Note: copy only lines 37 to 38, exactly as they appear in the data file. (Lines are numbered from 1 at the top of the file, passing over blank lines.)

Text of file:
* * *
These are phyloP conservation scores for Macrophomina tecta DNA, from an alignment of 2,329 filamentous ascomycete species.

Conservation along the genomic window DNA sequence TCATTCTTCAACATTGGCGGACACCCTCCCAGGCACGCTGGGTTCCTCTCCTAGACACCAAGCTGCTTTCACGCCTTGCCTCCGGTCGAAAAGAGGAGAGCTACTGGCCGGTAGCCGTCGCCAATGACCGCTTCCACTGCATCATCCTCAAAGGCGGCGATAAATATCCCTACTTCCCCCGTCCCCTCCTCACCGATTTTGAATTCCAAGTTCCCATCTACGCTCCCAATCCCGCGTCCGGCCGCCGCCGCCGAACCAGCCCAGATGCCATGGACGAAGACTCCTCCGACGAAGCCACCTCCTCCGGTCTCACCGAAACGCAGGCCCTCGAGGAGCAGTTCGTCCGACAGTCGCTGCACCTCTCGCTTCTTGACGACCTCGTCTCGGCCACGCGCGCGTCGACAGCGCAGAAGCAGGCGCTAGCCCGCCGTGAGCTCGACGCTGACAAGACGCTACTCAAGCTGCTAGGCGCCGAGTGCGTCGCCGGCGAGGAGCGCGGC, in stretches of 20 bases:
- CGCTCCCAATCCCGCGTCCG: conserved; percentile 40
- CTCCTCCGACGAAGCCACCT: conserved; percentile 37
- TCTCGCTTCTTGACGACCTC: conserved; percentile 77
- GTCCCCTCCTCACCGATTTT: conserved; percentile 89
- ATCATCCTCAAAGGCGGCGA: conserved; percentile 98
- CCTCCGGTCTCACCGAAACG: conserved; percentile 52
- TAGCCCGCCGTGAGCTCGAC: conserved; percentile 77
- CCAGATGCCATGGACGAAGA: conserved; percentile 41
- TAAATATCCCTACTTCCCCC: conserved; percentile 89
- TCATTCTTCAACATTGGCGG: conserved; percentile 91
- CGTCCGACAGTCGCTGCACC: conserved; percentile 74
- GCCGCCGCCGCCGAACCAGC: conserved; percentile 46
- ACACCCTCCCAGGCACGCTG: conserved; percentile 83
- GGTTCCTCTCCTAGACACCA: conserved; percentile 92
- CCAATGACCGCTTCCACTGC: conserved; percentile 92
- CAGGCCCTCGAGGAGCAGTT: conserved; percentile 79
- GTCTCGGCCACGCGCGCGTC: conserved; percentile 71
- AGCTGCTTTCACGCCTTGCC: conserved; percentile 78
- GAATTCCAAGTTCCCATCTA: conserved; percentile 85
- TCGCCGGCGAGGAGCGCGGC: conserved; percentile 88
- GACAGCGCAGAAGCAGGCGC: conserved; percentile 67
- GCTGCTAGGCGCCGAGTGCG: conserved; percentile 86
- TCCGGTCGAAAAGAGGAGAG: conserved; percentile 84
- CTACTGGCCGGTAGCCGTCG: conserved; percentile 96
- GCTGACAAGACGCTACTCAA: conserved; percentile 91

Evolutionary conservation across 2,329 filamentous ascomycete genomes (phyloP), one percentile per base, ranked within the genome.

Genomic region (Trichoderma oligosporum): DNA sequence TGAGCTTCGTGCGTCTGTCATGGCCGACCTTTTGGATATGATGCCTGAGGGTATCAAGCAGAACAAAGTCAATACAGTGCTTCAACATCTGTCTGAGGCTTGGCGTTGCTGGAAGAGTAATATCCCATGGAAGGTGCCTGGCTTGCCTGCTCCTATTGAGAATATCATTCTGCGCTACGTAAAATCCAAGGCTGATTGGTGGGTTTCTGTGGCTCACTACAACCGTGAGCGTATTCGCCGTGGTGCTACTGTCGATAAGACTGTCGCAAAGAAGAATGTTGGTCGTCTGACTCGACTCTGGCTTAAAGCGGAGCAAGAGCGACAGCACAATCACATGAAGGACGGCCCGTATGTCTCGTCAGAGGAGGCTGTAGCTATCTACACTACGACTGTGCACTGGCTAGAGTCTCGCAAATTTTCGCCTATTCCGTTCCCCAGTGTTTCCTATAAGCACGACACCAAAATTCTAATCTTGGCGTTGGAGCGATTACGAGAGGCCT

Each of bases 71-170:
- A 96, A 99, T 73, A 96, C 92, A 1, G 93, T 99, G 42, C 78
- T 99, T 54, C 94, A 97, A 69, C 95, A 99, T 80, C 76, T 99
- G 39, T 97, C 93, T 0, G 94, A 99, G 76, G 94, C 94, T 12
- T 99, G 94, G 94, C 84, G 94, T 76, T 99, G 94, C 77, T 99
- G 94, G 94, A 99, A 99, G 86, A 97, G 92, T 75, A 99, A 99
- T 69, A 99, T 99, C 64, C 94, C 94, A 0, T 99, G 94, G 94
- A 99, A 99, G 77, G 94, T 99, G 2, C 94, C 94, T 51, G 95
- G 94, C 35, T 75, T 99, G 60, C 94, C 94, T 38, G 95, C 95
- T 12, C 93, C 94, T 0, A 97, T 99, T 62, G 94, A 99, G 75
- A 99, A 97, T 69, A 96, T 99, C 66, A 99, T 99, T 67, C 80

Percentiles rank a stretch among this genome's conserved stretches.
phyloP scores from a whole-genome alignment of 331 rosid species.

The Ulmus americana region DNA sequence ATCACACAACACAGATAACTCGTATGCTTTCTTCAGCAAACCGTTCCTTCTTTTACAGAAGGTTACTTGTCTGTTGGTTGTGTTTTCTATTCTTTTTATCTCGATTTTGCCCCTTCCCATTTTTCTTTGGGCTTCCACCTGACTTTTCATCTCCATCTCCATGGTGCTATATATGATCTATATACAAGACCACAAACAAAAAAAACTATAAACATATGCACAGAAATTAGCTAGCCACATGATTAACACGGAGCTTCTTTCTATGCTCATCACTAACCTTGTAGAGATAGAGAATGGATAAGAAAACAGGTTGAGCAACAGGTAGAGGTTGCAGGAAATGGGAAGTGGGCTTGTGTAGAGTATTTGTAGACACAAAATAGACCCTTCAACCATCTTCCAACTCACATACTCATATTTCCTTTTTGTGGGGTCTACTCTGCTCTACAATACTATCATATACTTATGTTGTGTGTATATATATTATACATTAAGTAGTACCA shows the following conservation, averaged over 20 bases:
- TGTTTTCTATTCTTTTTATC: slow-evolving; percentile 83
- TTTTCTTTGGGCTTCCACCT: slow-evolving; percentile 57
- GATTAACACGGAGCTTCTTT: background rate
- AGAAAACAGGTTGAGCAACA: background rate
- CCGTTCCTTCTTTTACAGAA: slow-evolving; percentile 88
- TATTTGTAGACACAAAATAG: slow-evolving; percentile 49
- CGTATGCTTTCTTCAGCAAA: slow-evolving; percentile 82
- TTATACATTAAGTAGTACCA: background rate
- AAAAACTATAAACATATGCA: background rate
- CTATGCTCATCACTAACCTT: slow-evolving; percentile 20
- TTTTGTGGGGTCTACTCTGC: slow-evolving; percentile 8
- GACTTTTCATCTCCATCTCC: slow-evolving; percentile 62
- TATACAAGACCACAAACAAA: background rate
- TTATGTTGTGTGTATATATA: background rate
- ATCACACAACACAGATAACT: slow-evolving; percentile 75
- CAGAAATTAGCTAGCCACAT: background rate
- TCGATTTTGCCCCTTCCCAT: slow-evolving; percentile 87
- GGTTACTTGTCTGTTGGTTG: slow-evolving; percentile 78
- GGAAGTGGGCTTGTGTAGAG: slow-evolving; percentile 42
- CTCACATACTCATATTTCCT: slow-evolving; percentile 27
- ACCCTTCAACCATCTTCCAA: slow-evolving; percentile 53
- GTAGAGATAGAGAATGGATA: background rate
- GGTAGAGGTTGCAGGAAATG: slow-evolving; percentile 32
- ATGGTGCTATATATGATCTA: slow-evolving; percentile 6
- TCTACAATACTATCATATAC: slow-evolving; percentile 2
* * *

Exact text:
- A 99, A 99, G 77, G 94, T 99, G 2, C 94, C 94, T 51, G 95
- G 94, C 35, T 75, T 99, G 60, C 94, C 94, T 38, G 95, C 95